APOLLO BEACH, Fla. (WFLA) – The TECO Manatee Viewing Center has been a staple in the Tampa Bay area for over 30 years.
As of Friday, it is open for the season through April 15.
The Tampa Electric-owned center is located across from a Tampa Electric power plant and its discharge canal. To operate the plant, cold water is needed to cool down parts of its system. That creates hot, uncontaminated water, which is discharged into the opposite side of the plant.
That warm water is enticing to Florida’s manatees. Contrary to popular belief, manatees only have around 2 percent body fat and get chilly easily.
“When the bay water temperature goes below usually 70, 72, manatees start coming in. They can’t withstand water colder than 68 degrees for any length of time. So they have to seek out warm water,” Senior Environmental Technician Jamie Woodlee told 8 On Your Side. “So they come see us. And we can have 300 to 400 manatees in here at a time.”
Woodlee told us the highest count of manatees in the canal has been over 800, according to a flyover by the Florida Fish and Wildlife Conservation Commission.
While the best months to view manatees at the center are the coldest, including January and February, there is still plenty to do at the Manatee Viewing Center while we enjoy the warmth.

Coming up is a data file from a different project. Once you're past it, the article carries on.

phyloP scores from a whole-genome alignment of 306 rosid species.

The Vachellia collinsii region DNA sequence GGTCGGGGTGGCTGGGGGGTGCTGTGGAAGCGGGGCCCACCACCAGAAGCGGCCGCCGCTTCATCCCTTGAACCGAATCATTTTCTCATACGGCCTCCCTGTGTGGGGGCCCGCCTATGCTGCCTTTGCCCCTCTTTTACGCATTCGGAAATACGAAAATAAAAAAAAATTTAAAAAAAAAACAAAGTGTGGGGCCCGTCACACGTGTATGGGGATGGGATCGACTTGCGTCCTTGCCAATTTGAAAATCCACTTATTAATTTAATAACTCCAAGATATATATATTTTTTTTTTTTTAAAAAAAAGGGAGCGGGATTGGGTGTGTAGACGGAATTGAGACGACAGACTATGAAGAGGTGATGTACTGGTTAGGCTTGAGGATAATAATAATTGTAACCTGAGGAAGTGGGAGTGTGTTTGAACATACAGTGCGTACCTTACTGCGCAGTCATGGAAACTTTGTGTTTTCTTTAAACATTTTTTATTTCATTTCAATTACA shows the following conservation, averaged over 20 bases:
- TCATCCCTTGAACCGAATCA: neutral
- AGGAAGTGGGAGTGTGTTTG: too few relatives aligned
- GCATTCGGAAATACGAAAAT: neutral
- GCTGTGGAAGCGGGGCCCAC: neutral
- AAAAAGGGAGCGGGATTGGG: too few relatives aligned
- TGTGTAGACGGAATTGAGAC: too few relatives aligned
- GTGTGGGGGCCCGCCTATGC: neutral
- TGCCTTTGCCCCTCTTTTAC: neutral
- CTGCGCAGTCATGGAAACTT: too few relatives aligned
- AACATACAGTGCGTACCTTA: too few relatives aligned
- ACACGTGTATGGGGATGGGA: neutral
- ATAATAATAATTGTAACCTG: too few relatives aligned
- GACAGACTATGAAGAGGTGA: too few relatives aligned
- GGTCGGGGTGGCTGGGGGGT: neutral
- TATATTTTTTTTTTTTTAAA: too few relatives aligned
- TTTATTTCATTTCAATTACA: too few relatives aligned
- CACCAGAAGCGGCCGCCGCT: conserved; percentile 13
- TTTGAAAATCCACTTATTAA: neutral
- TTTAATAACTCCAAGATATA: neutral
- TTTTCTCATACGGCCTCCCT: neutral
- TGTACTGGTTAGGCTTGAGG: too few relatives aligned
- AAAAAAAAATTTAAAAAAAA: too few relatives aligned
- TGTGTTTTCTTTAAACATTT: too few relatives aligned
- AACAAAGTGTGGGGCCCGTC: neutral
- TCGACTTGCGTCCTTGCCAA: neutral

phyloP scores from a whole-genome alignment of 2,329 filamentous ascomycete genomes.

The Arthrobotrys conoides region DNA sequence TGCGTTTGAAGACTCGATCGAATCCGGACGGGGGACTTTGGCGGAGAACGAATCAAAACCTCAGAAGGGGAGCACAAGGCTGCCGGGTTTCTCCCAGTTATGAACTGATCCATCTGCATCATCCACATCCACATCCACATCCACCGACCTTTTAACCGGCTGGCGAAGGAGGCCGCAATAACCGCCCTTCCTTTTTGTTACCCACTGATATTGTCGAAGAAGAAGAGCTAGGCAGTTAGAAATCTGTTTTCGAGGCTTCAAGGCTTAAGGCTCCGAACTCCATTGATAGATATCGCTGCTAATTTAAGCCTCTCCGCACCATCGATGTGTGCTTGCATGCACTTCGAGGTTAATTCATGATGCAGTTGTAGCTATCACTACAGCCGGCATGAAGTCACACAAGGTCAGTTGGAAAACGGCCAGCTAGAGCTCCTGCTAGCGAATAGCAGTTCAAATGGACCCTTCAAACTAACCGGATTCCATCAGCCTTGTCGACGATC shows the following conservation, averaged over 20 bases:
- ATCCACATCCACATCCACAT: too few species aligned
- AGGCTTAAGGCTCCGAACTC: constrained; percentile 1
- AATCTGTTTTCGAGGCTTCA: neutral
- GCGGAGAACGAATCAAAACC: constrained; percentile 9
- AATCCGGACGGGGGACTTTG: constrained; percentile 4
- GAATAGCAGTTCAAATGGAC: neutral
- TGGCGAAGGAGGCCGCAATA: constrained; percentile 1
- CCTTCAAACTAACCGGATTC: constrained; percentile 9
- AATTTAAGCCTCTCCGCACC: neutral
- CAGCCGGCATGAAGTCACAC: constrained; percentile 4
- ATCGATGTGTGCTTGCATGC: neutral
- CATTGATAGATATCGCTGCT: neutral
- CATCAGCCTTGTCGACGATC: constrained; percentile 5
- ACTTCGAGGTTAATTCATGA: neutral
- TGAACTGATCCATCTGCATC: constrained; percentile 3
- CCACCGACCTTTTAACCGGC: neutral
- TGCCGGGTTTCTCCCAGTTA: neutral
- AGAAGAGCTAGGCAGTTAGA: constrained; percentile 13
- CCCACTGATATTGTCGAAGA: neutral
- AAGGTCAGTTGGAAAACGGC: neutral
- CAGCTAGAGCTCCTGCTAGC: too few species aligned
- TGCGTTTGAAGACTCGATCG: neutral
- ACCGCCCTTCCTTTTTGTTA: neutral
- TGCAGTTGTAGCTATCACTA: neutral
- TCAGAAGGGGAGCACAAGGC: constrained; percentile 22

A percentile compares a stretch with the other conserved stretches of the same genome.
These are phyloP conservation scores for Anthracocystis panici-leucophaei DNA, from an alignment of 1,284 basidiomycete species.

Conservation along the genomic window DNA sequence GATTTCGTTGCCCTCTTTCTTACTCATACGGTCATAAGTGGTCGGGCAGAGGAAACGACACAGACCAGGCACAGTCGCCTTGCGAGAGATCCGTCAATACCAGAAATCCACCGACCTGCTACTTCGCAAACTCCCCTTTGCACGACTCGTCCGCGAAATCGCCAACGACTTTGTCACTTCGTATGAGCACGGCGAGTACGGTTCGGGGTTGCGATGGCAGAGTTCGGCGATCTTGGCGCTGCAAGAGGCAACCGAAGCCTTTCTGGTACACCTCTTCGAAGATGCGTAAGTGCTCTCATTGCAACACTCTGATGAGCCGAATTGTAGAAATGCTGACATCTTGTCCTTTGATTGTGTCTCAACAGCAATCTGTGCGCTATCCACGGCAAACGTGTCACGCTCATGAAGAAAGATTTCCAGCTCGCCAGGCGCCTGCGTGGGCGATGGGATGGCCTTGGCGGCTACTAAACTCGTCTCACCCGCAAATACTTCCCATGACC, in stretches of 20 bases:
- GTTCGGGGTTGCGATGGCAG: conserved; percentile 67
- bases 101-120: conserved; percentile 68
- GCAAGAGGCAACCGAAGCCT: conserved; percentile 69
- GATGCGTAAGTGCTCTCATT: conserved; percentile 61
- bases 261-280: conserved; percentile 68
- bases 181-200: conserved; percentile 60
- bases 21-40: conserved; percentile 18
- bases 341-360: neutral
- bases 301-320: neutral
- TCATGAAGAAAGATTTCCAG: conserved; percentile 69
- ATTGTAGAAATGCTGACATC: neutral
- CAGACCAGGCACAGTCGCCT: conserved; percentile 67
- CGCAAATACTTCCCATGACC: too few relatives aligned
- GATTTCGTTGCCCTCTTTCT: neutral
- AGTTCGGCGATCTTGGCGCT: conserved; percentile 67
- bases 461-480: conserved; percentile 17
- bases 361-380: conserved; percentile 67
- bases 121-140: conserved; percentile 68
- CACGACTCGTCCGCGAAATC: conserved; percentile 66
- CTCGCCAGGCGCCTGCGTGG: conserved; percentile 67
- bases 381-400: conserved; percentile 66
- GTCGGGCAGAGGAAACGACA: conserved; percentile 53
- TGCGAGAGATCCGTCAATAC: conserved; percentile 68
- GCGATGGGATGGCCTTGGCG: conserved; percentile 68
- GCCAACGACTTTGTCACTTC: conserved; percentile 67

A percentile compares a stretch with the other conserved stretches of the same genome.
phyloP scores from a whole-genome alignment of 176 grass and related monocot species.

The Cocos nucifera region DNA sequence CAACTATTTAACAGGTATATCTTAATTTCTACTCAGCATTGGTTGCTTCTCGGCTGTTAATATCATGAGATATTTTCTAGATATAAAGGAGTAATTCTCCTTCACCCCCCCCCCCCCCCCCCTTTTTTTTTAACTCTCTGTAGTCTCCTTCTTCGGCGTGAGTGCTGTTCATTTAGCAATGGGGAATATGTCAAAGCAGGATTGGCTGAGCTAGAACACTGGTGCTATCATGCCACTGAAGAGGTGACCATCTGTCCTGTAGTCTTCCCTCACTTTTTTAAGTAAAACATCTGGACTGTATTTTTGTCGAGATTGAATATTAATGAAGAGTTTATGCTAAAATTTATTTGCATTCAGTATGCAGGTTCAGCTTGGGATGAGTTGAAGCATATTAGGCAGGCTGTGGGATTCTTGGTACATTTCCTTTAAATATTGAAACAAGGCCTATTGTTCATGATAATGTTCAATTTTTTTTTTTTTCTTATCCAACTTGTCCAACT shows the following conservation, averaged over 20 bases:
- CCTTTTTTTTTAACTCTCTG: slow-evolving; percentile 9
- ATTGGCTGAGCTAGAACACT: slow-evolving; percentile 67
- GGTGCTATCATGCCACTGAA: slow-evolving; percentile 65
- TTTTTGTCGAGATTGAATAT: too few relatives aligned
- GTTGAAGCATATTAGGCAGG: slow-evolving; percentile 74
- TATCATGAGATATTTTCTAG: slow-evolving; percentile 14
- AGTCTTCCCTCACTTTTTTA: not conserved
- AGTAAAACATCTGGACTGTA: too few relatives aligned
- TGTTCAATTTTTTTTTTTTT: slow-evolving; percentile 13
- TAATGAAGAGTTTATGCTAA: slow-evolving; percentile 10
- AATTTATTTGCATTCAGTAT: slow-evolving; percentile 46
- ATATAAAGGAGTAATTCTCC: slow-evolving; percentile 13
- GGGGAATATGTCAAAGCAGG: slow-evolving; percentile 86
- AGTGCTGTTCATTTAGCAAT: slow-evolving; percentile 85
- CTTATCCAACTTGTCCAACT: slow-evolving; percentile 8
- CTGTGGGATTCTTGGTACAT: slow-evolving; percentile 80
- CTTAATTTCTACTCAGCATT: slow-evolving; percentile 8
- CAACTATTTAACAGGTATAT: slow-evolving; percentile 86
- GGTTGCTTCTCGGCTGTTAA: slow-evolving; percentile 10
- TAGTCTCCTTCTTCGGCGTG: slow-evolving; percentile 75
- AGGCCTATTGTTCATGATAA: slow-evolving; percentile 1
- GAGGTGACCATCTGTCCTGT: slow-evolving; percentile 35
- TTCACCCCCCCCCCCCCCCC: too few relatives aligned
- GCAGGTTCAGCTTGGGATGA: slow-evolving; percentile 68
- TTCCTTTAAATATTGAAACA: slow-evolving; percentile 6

“We have the education building which has a lot of great photos, a lot of good information. We have puzzles and some computer games. We have a 10 to 15-minute movie about manatees. We have the rays touch tank. We have nature trails, 50-foot observation tower that you can see a beautiful view of the Tampa Bay area,” Woodlee explained.
If you keep your eyes on the water in the canal, you’ll see many different species of fish including jacks, mullet, needlefish and tarpon.
Guests can also see black-tipped sharks, spinner sharks and different species of stingrays in the canal amongst the manatees.
As of opening day, Woodlee said a few manatees are milling about, almost as if they’re checking to see if the water is still warm near the power plant.
“You may see a manatee come and go, they’re checking us out to make sure we’re still here,” she explained.
Woodlee advises guests to dress for the weather and wear walking shoes to explore the center’s vast nature trails and tidal walk. But it’s worth it to brave the elements, even when it’s “cold” here in Florida.
“Where else can you see manatees up close and personal and see all of Florida in such small space, sitting next to a power plant to show you that we can work hand in hand?” Woodlee said.
Both parking and admission are free at the TECO Manatee Viewing Center.
The center is open Nov. 1 through April 15 from 10 a.m. to 5 p.m. every day but Thanksgiving, Christmas and Easter. The center closes at 3 p.m. on Christmas Eve.
Guests may need to park in overflow parking and take a free shuttle to the center on busy days, according to Woodlee.
The Manatee Viewing Center features miles of nature trails ending in a 50-foot tall observation tower, a 900-foot tidal walk to view manatees and other wildlife, a stingray touch tank in partnership with The Florida Aquarium and the education building.
Travel time to the Manatee Viewing Center (links will update to current traffic conditions, weekday afternoon conditions listed):
– From downtown Tampa: 27 minutes
– From Brandon: 25 minutes
– From New Port Richey: 1 hour, 12 minutes
– From Lakeland: 52 minutes
– From Bradenton: 39 minutes
– From Sarasota: 51 minutes
– From Orlando: 1 hour, 31 minutes